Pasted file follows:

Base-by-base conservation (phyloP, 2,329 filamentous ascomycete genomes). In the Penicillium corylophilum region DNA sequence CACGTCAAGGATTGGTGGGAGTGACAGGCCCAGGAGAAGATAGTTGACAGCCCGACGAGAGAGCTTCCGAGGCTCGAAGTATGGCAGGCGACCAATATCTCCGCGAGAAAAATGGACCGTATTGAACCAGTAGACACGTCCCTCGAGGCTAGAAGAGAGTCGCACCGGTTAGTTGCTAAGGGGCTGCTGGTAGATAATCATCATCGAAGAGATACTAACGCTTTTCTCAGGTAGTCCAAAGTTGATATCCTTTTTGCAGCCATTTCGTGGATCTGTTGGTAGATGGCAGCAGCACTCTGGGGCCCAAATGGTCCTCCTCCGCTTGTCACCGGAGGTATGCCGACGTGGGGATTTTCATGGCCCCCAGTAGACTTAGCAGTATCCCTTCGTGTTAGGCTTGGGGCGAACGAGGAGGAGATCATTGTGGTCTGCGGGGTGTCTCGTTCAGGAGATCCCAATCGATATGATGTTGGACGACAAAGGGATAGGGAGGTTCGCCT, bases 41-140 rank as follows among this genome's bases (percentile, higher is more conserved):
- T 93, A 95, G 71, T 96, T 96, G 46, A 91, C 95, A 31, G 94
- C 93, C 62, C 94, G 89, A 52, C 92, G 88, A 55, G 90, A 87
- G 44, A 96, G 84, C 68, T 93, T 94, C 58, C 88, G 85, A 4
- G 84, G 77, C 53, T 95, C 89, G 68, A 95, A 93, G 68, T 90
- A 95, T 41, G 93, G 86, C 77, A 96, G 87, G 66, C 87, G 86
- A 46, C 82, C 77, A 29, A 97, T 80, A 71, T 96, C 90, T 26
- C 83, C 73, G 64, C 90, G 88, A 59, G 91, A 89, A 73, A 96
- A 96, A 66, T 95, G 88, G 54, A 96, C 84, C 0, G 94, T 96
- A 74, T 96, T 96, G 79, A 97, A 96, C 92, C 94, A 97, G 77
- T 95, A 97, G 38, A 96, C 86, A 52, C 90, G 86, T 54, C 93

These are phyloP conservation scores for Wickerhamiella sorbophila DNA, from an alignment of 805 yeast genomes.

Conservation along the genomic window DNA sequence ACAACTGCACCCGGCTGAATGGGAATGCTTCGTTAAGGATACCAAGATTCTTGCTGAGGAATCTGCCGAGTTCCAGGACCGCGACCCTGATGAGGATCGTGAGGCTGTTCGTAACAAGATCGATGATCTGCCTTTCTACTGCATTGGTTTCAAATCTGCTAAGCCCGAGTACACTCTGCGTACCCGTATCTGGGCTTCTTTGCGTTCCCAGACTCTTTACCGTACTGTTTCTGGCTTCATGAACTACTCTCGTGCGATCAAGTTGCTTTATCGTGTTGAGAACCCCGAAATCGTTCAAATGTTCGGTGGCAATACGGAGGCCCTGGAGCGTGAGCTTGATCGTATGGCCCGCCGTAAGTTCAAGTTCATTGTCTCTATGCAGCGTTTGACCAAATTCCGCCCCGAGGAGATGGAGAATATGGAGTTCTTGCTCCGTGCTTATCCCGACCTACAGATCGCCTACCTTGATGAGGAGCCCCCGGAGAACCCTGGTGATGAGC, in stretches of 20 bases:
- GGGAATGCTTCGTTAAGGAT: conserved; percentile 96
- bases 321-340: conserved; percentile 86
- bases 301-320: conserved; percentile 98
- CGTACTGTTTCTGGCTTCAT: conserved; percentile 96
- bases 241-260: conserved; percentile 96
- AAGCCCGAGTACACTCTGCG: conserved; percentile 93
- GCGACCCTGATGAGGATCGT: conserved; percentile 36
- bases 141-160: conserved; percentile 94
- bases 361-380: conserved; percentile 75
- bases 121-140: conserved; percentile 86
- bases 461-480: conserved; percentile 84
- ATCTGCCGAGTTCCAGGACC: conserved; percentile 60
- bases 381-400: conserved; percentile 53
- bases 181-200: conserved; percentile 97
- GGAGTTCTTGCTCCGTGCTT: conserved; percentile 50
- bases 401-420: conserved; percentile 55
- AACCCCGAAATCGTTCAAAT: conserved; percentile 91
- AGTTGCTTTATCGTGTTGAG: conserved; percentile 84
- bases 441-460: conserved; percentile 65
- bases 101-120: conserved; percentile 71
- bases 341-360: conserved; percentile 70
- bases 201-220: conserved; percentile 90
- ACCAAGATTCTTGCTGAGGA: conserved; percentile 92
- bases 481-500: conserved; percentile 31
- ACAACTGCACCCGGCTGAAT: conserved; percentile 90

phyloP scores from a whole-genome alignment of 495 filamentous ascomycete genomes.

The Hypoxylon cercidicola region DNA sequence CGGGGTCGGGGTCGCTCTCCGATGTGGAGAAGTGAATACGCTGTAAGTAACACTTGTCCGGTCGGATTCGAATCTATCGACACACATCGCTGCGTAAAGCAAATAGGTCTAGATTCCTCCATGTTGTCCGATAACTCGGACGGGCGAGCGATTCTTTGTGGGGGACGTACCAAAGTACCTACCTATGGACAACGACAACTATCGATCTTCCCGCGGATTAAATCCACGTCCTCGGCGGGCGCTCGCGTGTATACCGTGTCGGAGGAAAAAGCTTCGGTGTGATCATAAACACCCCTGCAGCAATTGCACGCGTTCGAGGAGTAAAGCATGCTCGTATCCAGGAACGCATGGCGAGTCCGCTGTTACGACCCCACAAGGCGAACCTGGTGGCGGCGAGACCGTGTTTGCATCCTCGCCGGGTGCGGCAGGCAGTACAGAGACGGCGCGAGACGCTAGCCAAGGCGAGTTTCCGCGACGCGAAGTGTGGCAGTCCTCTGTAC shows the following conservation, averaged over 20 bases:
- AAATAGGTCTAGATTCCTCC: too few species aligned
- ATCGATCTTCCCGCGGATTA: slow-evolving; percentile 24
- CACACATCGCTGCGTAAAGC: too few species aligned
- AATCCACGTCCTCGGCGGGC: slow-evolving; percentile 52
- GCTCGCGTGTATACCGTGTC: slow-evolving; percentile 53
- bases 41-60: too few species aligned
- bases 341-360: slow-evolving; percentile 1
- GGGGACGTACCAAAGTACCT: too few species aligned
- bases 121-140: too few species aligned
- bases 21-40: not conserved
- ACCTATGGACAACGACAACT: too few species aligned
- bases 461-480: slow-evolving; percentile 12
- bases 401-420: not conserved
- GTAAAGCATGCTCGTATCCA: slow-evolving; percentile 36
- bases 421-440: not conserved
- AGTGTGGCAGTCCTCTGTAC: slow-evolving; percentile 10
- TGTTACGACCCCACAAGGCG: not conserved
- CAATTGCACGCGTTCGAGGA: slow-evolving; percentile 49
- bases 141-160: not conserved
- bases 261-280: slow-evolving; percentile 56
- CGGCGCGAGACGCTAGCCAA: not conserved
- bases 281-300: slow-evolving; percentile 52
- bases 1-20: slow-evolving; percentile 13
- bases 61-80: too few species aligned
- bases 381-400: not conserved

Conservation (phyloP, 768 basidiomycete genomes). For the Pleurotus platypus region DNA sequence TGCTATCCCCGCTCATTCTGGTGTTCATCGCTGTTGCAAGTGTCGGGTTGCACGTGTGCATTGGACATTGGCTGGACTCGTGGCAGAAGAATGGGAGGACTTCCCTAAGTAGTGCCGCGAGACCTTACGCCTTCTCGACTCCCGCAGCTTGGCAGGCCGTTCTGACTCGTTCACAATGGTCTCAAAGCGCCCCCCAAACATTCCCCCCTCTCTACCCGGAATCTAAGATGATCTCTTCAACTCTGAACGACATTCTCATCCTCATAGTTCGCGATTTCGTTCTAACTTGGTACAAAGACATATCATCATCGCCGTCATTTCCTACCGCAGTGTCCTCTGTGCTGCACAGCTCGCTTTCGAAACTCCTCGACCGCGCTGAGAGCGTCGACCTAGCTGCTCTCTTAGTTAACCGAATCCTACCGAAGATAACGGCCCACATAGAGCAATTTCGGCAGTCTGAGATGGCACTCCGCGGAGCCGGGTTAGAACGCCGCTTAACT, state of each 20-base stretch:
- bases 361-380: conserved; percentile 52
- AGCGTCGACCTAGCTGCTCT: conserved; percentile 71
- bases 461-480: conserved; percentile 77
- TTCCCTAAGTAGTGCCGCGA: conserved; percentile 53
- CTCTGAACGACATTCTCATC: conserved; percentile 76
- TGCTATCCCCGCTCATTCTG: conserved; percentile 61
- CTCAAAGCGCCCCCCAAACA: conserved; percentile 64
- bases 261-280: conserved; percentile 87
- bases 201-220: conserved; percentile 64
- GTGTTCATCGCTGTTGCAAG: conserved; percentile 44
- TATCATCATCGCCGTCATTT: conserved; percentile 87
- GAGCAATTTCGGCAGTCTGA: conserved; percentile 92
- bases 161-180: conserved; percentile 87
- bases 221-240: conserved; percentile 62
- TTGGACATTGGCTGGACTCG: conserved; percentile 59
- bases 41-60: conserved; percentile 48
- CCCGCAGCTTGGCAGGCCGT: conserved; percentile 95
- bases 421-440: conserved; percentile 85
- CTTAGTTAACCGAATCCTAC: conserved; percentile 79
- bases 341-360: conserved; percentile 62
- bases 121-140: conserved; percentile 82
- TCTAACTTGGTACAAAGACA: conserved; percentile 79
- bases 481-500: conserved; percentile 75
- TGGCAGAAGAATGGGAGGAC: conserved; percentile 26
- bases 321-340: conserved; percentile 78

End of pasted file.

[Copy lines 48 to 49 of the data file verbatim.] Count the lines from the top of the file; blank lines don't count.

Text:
- GGGGACGTACCAAAGTACCT: too few species aligned
- bases 121-140: too few species aligned